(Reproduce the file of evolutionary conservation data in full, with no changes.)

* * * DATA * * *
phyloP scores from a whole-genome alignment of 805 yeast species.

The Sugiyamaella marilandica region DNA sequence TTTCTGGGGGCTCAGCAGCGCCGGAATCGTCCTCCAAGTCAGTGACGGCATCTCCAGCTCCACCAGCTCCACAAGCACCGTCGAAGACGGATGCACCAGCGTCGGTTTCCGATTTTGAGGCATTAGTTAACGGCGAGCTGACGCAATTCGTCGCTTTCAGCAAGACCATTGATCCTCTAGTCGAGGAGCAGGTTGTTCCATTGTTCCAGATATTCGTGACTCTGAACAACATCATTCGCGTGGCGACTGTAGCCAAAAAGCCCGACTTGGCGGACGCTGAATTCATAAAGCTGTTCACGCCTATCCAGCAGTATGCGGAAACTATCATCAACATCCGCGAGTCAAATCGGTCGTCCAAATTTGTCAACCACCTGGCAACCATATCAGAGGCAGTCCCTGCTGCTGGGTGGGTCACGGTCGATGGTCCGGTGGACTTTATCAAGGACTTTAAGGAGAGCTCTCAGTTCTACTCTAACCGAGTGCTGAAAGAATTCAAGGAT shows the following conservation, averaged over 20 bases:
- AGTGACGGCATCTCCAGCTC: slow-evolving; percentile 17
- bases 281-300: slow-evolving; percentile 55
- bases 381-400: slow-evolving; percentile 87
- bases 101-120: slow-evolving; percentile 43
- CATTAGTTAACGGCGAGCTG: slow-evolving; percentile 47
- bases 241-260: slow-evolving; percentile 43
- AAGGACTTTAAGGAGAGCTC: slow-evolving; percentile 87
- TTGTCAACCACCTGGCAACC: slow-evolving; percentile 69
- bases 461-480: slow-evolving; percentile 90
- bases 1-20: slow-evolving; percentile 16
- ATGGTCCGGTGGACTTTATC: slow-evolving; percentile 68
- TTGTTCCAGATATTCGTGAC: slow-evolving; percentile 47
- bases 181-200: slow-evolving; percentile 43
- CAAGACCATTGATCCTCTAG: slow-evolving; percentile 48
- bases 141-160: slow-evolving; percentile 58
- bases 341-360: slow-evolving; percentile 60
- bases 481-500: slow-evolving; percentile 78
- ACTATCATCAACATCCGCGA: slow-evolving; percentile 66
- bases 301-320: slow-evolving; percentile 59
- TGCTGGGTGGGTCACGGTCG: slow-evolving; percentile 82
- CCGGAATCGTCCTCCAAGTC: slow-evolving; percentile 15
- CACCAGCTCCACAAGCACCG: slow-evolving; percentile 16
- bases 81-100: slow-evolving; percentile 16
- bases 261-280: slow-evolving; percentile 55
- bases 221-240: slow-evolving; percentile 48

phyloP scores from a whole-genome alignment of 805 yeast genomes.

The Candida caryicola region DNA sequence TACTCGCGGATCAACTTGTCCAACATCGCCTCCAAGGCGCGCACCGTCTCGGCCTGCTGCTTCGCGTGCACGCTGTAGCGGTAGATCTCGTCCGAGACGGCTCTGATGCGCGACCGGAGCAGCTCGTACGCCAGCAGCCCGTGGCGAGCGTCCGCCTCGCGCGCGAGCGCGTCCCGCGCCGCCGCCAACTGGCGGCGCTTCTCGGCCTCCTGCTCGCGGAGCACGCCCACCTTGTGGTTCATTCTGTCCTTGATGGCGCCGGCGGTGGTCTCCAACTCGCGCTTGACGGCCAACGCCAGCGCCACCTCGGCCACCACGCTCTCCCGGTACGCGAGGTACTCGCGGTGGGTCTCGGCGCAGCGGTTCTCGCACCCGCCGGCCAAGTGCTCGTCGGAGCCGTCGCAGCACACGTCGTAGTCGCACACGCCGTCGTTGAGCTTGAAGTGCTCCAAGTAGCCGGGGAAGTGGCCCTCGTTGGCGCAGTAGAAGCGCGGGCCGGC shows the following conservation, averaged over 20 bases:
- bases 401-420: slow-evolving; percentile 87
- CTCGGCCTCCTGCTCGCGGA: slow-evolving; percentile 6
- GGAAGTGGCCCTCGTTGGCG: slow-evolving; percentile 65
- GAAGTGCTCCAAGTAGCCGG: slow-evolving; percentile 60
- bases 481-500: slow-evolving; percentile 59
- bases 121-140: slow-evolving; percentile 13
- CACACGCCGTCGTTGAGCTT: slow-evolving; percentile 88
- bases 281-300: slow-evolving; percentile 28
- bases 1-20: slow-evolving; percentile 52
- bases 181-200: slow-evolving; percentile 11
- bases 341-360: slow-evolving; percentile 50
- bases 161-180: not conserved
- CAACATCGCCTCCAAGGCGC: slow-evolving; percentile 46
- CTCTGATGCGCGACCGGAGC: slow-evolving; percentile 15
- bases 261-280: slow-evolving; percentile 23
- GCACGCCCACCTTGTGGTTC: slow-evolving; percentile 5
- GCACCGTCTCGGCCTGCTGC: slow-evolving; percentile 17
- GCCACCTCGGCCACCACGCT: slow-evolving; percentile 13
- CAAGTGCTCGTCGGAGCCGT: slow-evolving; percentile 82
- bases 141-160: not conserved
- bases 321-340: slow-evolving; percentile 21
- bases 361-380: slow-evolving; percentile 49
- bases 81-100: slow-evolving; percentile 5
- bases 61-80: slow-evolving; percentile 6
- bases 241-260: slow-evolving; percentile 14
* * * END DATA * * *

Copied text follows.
phyloP scores from a whole-genome alignment of 805 yeast species.

The Sugiyamaella marilandica region DNA sequence TTTCTGGGGGCTCAGCAGCGCCGGAATCGTCCTCCAAGTCAGTGACGGCATCTCCAGCTCCACCAGCTCCACAAGCACCGTCGAAGACGGATGCACCAGCGTCGGTTTCCGATTTTGAGGCATTAGTTAACGGCGAGCTGACGCAATTCGTCGCTTTCAGCAAGACCATTGATCCTCTAGTCGAGGAGCAGGTTGTTCCATTGTTCCAGATATTCGTGACTCTGAACAACATCATTCGCGTGGCGACTGTAGCCAAAAAGCCCGACTTGGCGGACGCTGAATTCATAAAGCTGTTCACGCCTATCCAGCAGTATGCGGAAACTATCATCAACATCCGCGAGTCAAATCGGTCGTCCAAATTTGTCAACCACCTGGCAACCATATCAGAGGCAGTCCCTGCTGCTGGGTGGGTCACGGTCGATGGTCCGGTGGACTTTATCAAGGACTTTAAGGAGAGCTCTCAGTTCTACTCTAACCGAGTGCTGAAAGAATTCAAGGAT shows the following conservation, averaged over 20 bases:
- AGTGACGGCATCTCCAGCTC: slow-evolving; percentile 17
- bases 281-300: slow-evolving; percentile 55
- bases 381-400: slow-evolving; percentile 87
- bases 101-120: slow-evolving; percentile 43
- CATTAGTTAACGGCGAGCTG: slow-evolving; percentile 47
- bases 241-260: slow-evolving; percentile 43
- AAGGACTTTAAGGAGAGCTC: slow-evolving; percentile 87
- TTGTCAACCACCTGGCAACC: slow-evolving; percentile 69
- bases 461-480: slow-evolving; percentile 90
- bases 1-20: slow-evolving; percentile 16
- ATGGTCCGGTGGACTTTATC: slow-evolving; percentile 68
- TTGTTCCAGATATTCGTGAC: slow-evolving; percentile 47
- bases 181-200: slow-evolving; percentile 43
- CAAGACCATTGATCCTCTAG: slow-evolving; percentile 48
- bases 141-160: slow-evolving; percentile 58
- bases 341-360: slow-evolving; percentile 60
- bases 481-500: slow-evolving; percentile 78
- ACTATCATCAACATCCGCGA: slow-evolving; percentile 66
- bases 301-320: slow-evolving; percentile 59
- TGCTGGGTGGGTCACGGTCG: slow-evolving; percentile 82
- CCGGAATCGTCCTCCAAGTC: slow-evolving; percentile 15
- CACCAGCTCCACAAGCACCG: slow-evolving; percentile 16
- bases 81-100: slow-evolving; percentile 16
- bases 261-280: slow-evolving; percentile 55
- bases 221-240: slow-evolving; percentile 48

phyloP scores from a whole-genome alignment of 805 yeast genomes.

The Candida caryicola region DNA sequence TACTCGCGGATCAACTTGTCCAACATCGCCTCCAAGGCGCGCACCGTCTCGGCCTGCTGCTTCGCGTGCACGCTGTAGCGGTAGATCTCGTCCGAGACGGCTCTGATGCGCGACCGGAGCAGCTCGTACGCCAGCAGCCCGTGGCGAGCGTCCGCCTCGCGCGCGAGCGCGTCCCGCGCCGCCGCCAACTGGCGGCGCTTCTCGGCCTCCTGCTCGCGGAGCACGCCCACCTTGTGGTTCATTCTGTCCTTGATGGCGCCGGCGGTGGTCTCCAACTCGCGCTTGACGGCCAACGCCAGCGCCACCTCGGCCACCACGCTCTCCCGGTACGCGAGGTACTCGCGGTGGGTCTCGGCGCAGCGGTTCTCGCACCCGCCGGCCAAGTGCTCGTCGGAGCCGTCGCAGCACACGTCGTAGTCGCACACGCCGTCGTTGAGCTTGAAGTGCTCCAAGTAGCCGGGGAAGTGGCCCTCGTTGGCGCAGTAGAAGCGCGGGCCGGC shows the following conservation, averaged over 20 bases:
- bases 401-420: slow-evolving; percentile 87
- CTCGGCCTCCTGCTCGCGGA: slow-evolving; percentile 6
- GGAAGTGGCCCTCGTTGGCG: slow-evolving; percentile 65
- GAAGTGCTCCAAGTAGCCGG: slow-evolving; percentile 60
- bases 481-500: slow-evolving; percentile 59
- bases 121-140: slow-evolving; percentile 13
- CACACGCCGTCGTTGAGCTT: slow-evolving; percentile 88
- bases 281-300: slow-evolving; percentile 28
- bases 1-20: slow-evolving; percentile 52
- bases 181-200: slow-evolving; percentile 11
- bases 341-360: slow-evolving; percentile 50
- bases 161-180: not conserved
- CAACATCGCCTCCAAGGCGC: slow-evolving; percentile 46
- CTCTGATGCGCGACCGGAGC: slow-evolving; percentile 15
- bases 261-280: slow-evolving; percentile 23
- GCACGCCCACCTTGTGGTTC: slow-evolving; percentile 5
- GCACCGTCTCGGCCTGCTGC: slow-evolving; percentile 17
- GCCACCTCGGCCACCACGCT: slow-evolving; percentile 13
- CAAGTGCTCGTCGGAGCCGT: slow-evolving; percentile 82
- bases 141-160: not conserved
- bases 321-340: slow-evolving; percentile 21
- bases 361-380: slow-evolving; percentile 49
- bases 81-100: slow-evolving; percentile 5
- bases 61-80: slow-evolving; percentile 6
- bases 241-260: slow-evolving; percentile 14